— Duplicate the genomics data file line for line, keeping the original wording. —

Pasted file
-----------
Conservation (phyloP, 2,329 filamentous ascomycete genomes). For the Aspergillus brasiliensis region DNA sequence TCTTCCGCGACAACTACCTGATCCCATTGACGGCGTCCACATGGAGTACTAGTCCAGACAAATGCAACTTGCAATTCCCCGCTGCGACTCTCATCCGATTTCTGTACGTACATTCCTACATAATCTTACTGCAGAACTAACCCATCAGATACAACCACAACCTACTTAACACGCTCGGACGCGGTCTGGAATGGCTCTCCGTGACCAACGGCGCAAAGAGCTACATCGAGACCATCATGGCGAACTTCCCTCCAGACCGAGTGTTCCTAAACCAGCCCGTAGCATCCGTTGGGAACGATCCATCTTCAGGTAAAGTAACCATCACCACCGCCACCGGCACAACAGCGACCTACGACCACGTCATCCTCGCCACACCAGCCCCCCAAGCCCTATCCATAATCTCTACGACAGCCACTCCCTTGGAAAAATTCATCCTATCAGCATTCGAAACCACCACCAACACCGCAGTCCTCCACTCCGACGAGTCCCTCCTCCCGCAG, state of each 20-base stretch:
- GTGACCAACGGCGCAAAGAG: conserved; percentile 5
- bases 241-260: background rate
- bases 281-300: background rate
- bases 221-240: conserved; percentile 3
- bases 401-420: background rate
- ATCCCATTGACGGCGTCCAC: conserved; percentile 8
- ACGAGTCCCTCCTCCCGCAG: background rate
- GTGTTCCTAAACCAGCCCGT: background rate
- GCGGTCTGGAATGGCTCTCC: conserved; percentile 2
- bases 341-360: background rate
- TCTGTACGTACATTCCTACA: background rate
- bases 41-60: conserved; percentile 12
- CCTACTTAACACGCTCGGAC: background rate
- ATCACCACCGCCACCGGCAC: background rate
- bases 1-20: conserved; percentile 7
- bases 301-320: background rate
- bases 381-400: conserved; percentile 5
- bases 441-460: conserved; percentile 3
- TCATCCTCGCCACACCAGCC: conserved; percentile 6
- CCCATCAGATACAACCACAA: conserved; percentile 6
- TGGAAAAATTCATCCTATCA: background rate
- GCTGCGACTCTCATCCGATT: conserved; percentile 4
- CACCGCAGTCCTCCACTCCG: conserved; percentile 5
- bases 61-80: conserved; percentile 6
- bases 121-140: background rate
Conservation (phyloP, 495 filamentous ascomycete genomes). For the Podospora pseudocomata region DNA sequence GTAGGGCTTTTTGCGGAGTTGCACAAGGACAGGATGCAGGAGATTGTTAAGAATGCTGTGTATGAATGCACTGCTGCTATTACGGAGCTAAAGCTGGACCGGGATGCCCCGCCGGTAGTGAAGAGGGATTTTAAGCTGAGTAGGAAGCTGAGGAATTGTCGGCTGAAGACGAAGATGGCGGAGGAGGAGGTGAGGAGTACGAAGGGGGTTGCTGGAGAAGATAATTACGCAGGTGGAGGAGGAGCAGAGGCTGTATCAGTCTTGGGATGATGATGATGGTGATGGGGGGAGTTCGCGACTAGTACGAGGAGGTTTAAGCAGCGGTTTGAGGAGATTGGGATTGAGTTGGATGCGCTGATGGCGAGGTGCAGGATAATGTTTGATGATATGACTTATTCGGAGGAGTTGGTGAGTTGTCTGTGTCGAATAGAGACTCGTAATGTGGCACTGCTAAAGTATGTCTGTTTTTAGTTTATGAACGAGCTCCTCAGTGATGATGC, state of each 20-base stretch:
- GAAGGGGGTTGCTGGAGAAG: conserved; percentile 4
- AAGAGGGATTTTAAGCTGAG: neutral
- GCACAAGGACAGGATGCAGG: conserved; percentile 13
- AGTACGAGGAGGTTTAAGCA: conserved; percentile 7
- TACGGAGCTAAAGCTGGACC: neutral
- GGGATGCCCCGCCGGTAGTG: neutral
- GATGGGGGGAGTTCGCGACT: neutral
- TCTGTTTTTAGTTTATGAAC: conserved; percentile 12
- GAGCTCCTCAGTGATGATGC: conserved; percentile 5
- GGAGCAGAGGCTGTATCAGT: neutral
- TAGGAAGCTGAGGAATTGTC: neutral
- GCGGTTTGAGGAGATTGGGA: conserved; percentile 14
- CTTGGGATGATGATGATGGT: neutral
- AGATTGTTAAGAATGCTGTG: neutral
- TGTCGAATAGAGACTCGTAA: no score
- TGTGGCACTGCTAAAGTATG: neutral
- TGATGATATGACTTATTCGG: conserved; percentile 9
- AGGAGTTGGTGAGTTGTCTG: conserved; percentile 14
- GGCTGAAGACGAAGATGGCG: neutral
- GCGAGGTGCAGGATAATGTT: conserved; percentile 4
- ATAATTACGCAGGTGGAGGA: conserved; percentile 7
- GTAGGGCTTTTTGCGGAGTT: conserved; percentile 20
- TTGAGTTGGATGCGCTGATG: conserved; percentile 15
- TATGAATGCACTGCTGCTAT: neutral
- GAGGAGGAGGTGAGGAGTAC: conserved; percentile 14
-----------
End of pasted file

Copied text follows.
Conservation (phyloP, 2,329 filamentous ascomycete genomes). For the Aspergillus brasiliensis region DNA sequence TCTTCCGCGACAACTACCTGATCCCATTGACGGCGTCCACATGGAGTACTAGTCCAGACAAATGCAACTTGCAATTCCCCGCTGCGACTCTCATCCGATTTCTGTACGTACATTCCTACATAATCTTACTGCAGAACTAACCCATCAGATACAACCACAACCTACTTAACACGCTCGGACGCGGTCTGGAATGGCTCTCCGTGACCAACGGCGCAAAGAGCTACATCGAGACCATCATGGCGAACTTCCCTCCAGACCGAGTGTTCCTAAACCAGCCCGTAGCATCCGTTGGGAACGATCCATCTTCAGGTAAAGTAACCATCACCACCGCCACCGGCACAACAGCGACCTACGACCACGTCATCCTCGCCACACCAGCCCCCCAAGCCCTATCCATAATCTCTACGACAGCCACTCCCTTGGAAAAATTCATCCTATCAGCATTCGAAACCACCACCAACACCGCAGTCCTCCACTCCGACGAGTCCCTCCTCCCGCAG, state of each 20-base stretch:
- GTGACCAACGGCGCAAAGAG: conserved; percentile 5
- bases 241-260: background rate
- bases 281-300: background rate
- bases 221-240: conserved; percentile 3
- bases 401-420: background rate
- ATCCCATTGACGGCGTCCAC: conserved; percentile 8
- ACGAGTCCCTCCTCCCGCAG: background rate
- GTGTTCCTAAACCAGCCCGT: background rate
- GCGGTCTGGAATGGCTCTCC: conserved; percentile 2
- bases 341-360: background rate
- TCTGTACGTACATTCCTACA: background rate
- bases 41-60: conserved; percentile 12
- CCTACTTAACACGCTCGGAC: background rate
- ATCACCACCGCCACCGGCAC: background rate
- bases 1-20: conserved; percentile 7
- bases 301-320: background rate
- bases 381-400: conserved; percentile 5
- bases 441-460: conserved; percentile 3
- TCATCCTCGCCACACCAGCC: conserved; percentile 6
- CCCATCAGATACAACCACAA: conserved; percentile 6
- TGGAAAAATTCATCCTATCA: background rate
- GCTGCGACTCTCATCCGATT: conserved; percentile 4
- CACCGCAGTCCTCCACTCCG: conserved; percentile 5
- bases 61-80: conserved; percentile 6
- bases 121-140: background rate
Conservation (phyloP, 495 filamentous ascomycete genomes). For the Podospora pseudocomata region DNA sequence GTAGGGCTTTTTGCGGAGTTGCACAAGGACAGGATGCAGGAGATTGTTAAGAATGCTGTGTATGAATGCACTGCTGCTATTACGGAGCTAAAGCTGGACCGGGATGCCCCGCCGGTAGTGAAGAGGGATTTTAAGCTGAGTAGGAAGCTGAGGAATTGTCGGCTGAAGACGAAGATGGCGGAGGAGGAGGTGAGGAGTACGAAGGGGGTTGCTGGAGAAGATAATTACGCAGGTGGAGGAGGAGCAGAGGCTGTATCAGTCTTGGGATGATGATGATGGTGATGGGGGGAGTTCGCGACTAGTACGAGGAGGTTTAAGCAGCGGTTTGAGGAGATTGGGATTGAGTTGGATGCGCTGATGGCGAGGTGCAGGATAATGTTTGATGATATGACTTATTCGGAGGAGTTGGTGAGTTGTCTGTGTCGAATAGAGACTCGTAATGTGGCACTGCTAAAGTATGTCTGTTTTTAGTTTATGAACGAGCTCCTCAGTGATGATGC, state of each 20-base stretch:
- GAAGGGGGTTGCTGGAGAAG: conserved; percentile 4
- AAGAGGGATTTTAAGCTGAG: neutral
- GCACAAGGACAGGATGCAGG: conserved; percentile 13
- AGTACGAGGAGGTTTAAGCA: conserved; percentile 7
- TACGGAGCTAAAGCTGGACC: neutral
- GGGATGCCCCGCCGGTAGTG: neutral
- GATGGGGGGAGTTCGCGACT: neutral
- TCTGTTTTTAGTTTATGAAC: conserved; percentile 12
- GAGCTCCTCAGTGATGATGC: conserved; percentile 5
- GGAGCAGAGGCTGTATCAGT: neutral
- TAGGAAGCTGAGGAATTGTC: neutral
- GCGGTTTGAGGAGATTGGGA: conserved; percentile 14
- CTTGGGATGATGATGATGGT: neutral
- AGATTGTTAAGAATGCTGTG: neutral
- TGTCGAATAGAGACTCGTAA: no score
- TGTGGCACTGCTAAAGTATG: neutral
- TGATGATATGACTTATTCGG: conserved; percentile 9
- AGGAGTTGGTGAGTTGTCTG: conserved; percentile 14
- GGCTGAAGACGAAGATGGCG: neutral
- GCGAGGTGCAGGATAATGTT: conserved; percentile 4
- ATAATTACGCAGGTGGAGGA: conserved; percentile 7
- GTAGGGCTTTTTGCGGAGTT: conserved; percentile 20
- TTGAGTTGGATGCGCTGATG: conserved; percentile 15
- TATGAATGCACTGCTGCTAT: neutral
- GAGGAGGAGGTGAGGAGTAC: conserved; percentile 14